A recurring misunderstanding standing among some lay Buddhist is that a monk may practise as a doctor to the laity. Some monks do become skilled in herbal medicine and other traditional therapies but when, if ever, are they allowed by their precepts to behave as a doctor?
The Lord Buddha once said "Whoever, monks, would tend me, he should tend the sick" and this well known saying has often used to justify a monk acting as a doctor. However, the saying is taken out of context as will soon be clear. The full passage, found in that section of the Vinayapitaka called the Mahavagga, chapter 8, verse 26, relates to the story of the Lord Buddha coming across a fellow monk who was suffering dysentery. With the help of Ven. Ananda, the Lord Buddha cleaned and settled the sick monk. Shortly afterwards, the Lord Buddha addressed the Sangha:
"Monks, you have not a mother, you have not a father who might tend you. If you, monks, do not tend one another, then who is there to tend you? Whoever, monks, would tend me, he should tend the sick." (From the Pali Text Societys translation, Book of the Discipline, Vol 4 p 432)
The full passage makes it abundantly clear that when the Lord Buddha said "Whoever would tend me should tend the sick", His meaning was for monks to look after fellow monks who were sick. He was not referring to monks acting as doctors to the laity.
In fact, the Lord Buddha said several times that acting as a doctor to lay people is, for a monk, Wrong Livelihood (miccha-ajiva) directly contrary to the fifth factor of the Noble Eightfold Path and a Debased Art (tiracchana-vijja). For example, in the very first Sutta in the first collection of Suttas, being the Brahmajala Sutta of the Digha Nikaya, the Lord Buddha said:
27. "Whereas some recluses and brahmins while living on the food offered by the faithful, earn their living by a wrong means of livelihood (miccha-ajiva), by such debased arts (tiracchana-vijja) as: promising gifts to deities in return for favours; fulfilling such promises; demonology; reciting spells after entering an earthen house; inducing virility and impotence; preparing and consecrating sites for a house; giving ceremonial mouthwashes and bathing; offering sacrificial fires; administering emetics, purgatives, expectorants and phlemagogues; administering ear medicine, eye medicine, nose medicine, collyrium and counter ointments; curing cataracts, practising surgery, practising as a childrens doctor; administering medicines to cure bodily diseases and balms to counter their after effects -- the recluse Gotama (the Lord Buddha) abstains from such wrong means of livelihood, from such debased arts." (From The Discourse on the All-Embracing Net Views , p 61, being the Buddhist Publication Society of Kandys English edition of the Brahmajala Sutta)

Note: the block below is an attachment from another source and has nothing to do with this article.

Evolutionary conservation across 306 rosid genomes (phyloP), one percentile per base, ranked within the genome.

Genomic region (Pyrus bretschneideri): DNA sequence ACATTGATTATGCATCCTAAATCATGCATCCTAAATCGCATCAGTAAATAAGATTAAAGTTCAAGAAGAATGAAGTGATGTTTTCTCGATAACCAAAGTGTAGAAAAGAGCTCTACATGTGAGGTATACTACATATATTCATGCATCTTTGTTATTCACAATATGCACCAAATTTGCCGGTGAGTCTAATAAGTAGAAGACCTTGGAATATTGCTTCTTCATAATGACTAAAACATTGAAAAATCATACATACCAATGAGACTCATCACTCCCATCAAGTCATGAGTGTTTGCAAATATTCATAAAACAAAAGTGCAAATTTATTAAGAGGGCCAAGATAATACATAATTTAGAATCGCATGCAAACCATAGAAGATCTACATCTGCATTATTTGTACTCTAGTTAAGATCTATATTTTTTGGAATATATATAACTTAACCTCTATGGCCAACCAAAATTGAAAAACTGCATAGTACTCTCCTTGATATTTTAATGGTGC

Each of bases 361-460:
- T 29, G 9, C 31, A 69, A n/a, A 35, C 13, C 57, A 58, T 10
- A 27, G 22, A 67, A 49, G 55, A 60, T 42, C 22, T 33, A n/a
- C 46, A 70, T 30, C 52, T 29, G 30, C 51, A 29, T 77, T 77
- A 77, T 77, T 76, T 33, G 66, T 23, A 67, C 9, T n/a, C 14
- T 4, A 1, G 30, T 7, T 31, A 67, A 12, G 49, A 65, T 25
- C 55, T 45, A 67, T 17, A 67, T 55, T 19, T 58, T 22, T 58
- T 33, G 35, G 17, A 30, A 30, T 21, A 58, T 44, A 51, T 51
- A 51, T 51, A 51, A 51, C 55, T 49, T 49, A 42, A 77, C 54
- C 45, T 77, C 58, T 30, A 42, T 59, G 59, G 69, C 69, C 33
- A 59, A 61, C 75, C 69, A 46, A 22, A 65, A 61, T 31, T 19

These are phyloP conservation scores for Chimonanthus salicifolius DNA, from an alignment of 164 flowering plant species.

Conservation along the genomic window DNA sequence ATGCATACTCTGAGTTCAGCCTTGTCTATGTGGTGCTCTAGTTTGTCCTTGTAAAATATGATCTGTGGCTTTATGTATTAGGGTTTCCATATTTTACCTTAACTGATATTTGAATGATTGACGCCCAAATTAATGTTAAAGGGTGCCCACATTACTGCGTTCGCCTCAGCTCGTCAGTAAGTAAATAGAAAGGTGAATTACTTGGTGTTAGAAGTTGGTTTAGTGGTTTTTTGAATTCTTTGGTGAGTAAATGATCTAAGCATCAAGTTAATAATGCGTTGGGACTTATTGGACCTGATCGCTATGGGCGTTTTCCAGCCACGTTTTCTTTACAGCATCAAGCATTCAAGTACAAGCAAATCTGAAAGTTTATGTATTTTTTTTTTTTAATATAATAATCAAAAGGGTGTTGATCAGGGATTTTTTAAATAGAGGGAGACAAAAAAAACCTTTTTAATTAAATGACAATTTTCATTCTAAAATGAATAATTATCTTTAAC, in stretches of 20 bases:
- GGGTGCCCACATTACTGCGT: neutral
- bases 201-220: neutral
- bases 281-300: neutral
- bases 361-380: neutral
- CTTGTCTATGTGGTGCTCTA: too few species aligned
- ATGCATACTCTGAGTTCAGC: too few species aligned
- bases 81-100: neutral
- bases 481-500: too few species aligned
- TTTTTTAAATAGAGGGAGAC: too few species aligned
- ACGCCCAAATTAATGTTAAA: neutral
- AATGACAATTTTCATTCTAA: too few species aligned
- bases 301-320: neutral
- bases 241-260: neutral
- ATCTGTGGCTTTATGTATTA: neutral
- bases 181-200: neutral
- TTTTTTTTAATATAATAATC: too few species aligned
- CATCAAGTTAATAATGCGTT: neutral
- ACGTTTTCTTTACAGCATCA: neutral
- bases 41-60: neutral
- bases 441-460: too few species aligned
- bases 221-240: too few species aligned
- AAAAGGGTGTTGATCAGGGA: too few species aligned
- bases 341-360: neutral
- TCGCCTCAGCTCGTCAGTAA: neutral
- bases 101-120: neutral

Thus the Lord Buddha clearly condemned any monk who makes his living by behaving as a doctor to the laity.
The tradition that has come down to all Theravada Buddhist monks is that described in the Samantapasadika, the great commentary on the Vinayapitaka compiled by Buddhaghosa in Sri Lanka in the 5th century C.E. This authoritative work states that a monk may prescribe and supply medicines to his fellow monastics (monks and nuns), to his parents or to those looking after his parents, and to any laypeople staying in the monastery of Vihara either preparing to go forth as monks of just staying to help the monks. Also, a monk may prescribe but not buy medicines to his brothers and sisters, aunts and uncles, grandparents and to whatever travellers, bandits, people wounded in battle and those without relatives who come to the monastery of Vihara for emergency help. Should a monk prescribe or supply medicines beyond his allowance, he commits an offence against his precepts (a dukkata offence). Further, if he prescribes of supplies a medicine to a layperson for a material gift in return, then he incurs another offence against his precepts for "corrupting families" (kuladusaka). That is what is stated in the Samantapasadika Vinaya Commentary, respected in all Theravada Buddhist countries. The passage may be found in the Pali Text Societys edition of the Samantapasadika page 469f (unfortunately this work is in Pali and no English translation is available yet.
This answer from the authoritative texts to the question "May a monk act as a doctor?" shows a wise balance which recognises a monks duty to his parents, his responsibilities to those monks and laypeople staying with him in his monastery, and his compassion to all those visiting his monastery for emergency help. It prevents in any circumstances receiving any material reward for such services. Moreover, it remembers that the role of a Buddhist monk towards the laity is not to act as a doctor to the body but to act as a kind sage, a doctor to the mind.
(BSWA Newsletter, February 1998)
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